In a recent post, I mentioned going to Chattanooga, Tennessee for a few days. Now I’m back. What’s up with Chattanooga–why several trips in only two months?
The focus of my southeasterly travels has been the Delta Queen, a legendary, 90-year-old steamboat that is currently a floating hotel in Chattanooga. Only two hours down Interstate 24, the Delta Queen affords me three opportunities: 1) To see, feel, and essentially “live on” a boat I’ve been passionately interested in since my childhood; 2) to have a fun yet cozy “instant getaway,” anytime I need it; and 3) to study history and ghosts (two of my favorite subjects), and do some writing along the way. Ghosts? Yes. Read on.
Several of the Cabin Deck’s rooms (106, 109, 110, and 111) — the last two, in particular–have seen their share of weird, unexplainable activity. This includes water faucets turning on and off by themselves, guests feeling “watched,” personal items being moved or rearranged, and “whispering” sounds emanating from the walls. Also on the Cabin Deck, The Forward Cabin Lounge (aka the main lobby) has seen spooky activity in the form of ghostly figures of old ladies and men decked out in suits and ties peering into the lobby from the decks outside. This phenomenon is especially noticeable in photographs. Although plenty interesting things happen on the Cabin Deck, it is only the beginning; ghosts inhabit the entire boat.
Staterooms on the upper decks often experience the alarming sound of someone (or something) desperately trying to open the doors to the rooms. The sounds range from the repeated jamming of a key into the locks, to the doors actually being jarred back and forth, violently, as though someone were trying to force them open. Startled guests have awoken to the noises and, when not too terrified to move, tried to find the culprit. They never find anyone outside their doors; and the 285-foot deck is void of people. Another upper-deck room has, on one occasion, echoed a woman’s mischievous giggles. The incident occurred about 4AM, when most guests were asleep. No one was staying in the adjoining cabins.
Perhaps the most haunted place on the Delta Queen is the expansive Dining Room, named “The Orleans Room” and situated on the vessel’s lower deck. From the shoreline outside the boat, visitors have reported seeing “shadow people” moving about the dining room at all hours of the night, even when it is closed. Others have noticed a heavy, dark shadow suddenly looming over them as they worked in the kitchen. The shadow disappears after a second. Phantom footsteps are also commonly experienced in the Dining Room, along with the sound of dishes being clashed together and moved around in the kitchen, even when the kitchen is void of people. On one occasion, the piano on the Dining Room’s entertainment stage reportedly played by itself.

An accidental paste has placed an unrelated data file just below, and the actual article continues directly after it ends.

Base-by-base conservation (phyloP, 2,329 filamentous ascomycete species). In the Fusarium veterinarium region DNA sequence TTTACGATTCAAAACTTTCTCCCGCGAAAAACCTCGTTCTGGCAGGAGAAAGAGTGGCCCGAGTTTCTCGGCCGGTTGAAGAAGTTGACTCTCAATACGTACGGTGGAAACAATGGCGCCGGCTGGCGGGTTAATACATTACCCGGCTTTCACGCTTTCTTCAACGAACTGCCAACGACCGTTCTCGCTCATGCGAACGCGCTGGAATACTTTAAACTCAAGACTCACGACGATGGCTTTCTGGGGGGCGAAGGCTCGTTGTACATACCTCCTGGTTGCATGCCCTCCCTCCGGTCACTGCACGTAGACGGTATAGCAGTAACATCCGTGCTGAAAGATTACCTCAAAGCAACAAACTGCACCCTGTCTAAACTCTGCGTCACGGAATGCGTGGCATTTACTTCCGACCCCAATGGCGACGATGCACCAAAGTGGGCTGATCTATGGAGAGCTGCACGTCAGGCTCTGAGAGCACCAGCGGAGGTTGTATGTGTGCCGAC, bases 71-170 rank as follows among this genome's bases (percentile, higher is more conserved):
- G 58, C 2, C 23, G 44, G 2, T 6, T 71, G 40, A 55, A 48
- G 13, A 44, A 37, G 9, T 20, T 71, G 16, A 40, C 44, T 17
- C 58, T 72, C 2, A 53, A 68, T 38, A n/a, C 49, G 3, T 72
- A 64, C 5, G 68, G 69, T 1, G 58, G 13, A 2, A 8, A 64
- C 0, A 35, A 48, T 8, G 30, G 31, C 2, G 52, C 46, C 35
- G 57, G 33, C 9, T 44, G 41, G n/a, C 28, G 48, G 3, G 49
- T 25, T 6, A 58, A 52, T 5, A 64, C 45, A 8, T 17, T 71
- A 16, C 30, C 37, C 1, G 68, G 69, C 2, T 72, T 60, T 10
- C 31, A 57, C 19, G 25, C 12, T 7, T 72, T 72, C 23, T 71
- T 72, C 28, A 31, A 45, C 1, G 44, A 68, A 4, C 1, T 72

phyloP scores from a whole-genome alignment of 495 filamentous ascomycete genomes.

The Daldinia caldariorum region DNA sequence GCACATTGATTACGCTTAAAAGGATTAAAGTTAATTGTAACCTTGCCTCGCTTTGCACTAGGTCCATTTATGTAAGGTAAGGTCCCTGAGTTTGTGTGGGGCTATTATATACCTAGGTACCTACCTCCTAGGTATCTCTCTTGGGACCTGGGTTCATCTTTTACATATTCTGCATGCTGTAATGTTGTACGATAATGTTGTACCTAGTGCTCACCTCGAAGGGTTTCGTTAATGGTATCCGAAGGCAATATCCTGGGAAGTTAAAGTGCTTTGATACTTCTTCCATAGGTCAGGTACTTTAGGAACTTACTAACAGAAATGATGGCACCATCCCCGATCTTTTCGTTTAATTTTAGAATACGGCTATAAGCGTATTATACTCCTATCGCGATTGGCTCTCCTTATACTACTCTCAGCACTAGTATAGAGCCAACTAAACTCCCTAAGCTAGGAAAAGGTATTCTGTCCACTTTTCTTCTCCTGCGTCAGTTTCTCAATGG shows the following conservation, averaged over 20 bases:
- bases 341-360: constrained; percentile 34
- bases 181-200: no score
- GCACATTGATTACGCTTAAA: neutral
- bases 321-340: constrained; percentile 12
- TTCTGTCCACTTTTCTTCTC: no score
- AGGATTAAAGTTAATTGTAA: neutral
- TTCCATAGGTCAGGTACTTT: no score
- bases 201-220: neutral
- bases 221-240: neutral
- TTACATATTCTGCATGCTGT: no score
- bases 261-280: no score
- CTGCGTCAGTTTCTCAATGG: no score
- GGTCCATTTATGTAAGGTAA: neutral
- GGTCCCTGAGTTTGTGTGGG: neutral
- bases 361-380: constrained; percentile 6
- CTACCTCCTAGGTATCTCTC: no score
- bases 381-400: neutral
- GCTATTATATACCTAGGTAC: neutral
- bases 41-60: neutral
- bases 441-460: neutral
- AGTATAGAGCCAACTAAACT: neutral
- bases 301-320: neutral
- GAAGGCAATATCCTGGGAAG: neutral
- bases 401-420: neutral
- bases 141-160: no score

What proof do we have that the Delta Queen is haunted? The most convincing evidence comes in the form of unaltered photographs, their authenticity to which I can attest. Also, over the past few years, paranormal investigation groups have obtained very convincing EVP’s. In my opinion, there are TWO parties happening simultaneously on the Delta Queen. The first is the here and now; the present day, you and me. The second party happened many, many years ago, and is constantly replaying itself with the passengers, crew, sights, sounds, and even smells, of a bygone era being played out aboard the Delta Queen. And, at rare moments when the veil thins, we can partially see and experience the ghostly sights and sounds. But, aside from the boat’s glamorous, romantic past, a few tragedies also deserve mention.
In World War II, the Delta Queen served as a hospital transport boat in San Francisco Bay. It transported severely injured and mortally wounded soldiers from ocean-going “hospital ships” to medical facilities in San Francisco. Shortly after the War, Greene Steamboat Lines of Cincinnati, Ohio purchased the boat and began offering cruises of the Mississippi, Ohio, Tennessee, and Cumberland Rivers. From 1947 to 1949, Captain Mary Becker Greene, America’s first female steamboat captain, was at the helm of the Delta Queen. She died on the boat, in room 109. She was 80. A benevolent spirit, her presence is consistently felt throughout the vessel. Later, in the 1950s, a chef in the kitchen was killed with a meat cleaver after he pulled a knife on the butcher (go figure–you DON’T pull a knife on a butcher, ever), over a poker debt. Others also have died on the boat. Packed with such tragedy and triumph, and blanketed with the spiritual residue of four generations, it’s no wonder that the Delta Queen is literally infested with ghosts.
That’s all for now, but I’m sure I’ll write more on the Delta Queen in the coming months. Also, the full Delta Queen story, including all of its haunted history, will appear in my next collection of ghost stories (the sequel to Ghostly Cries From Dixie).
Last but not least: Here is a link to the boat (hotel’s) Facebook page: https://www.facebook.com/DeltaQueenSteamboat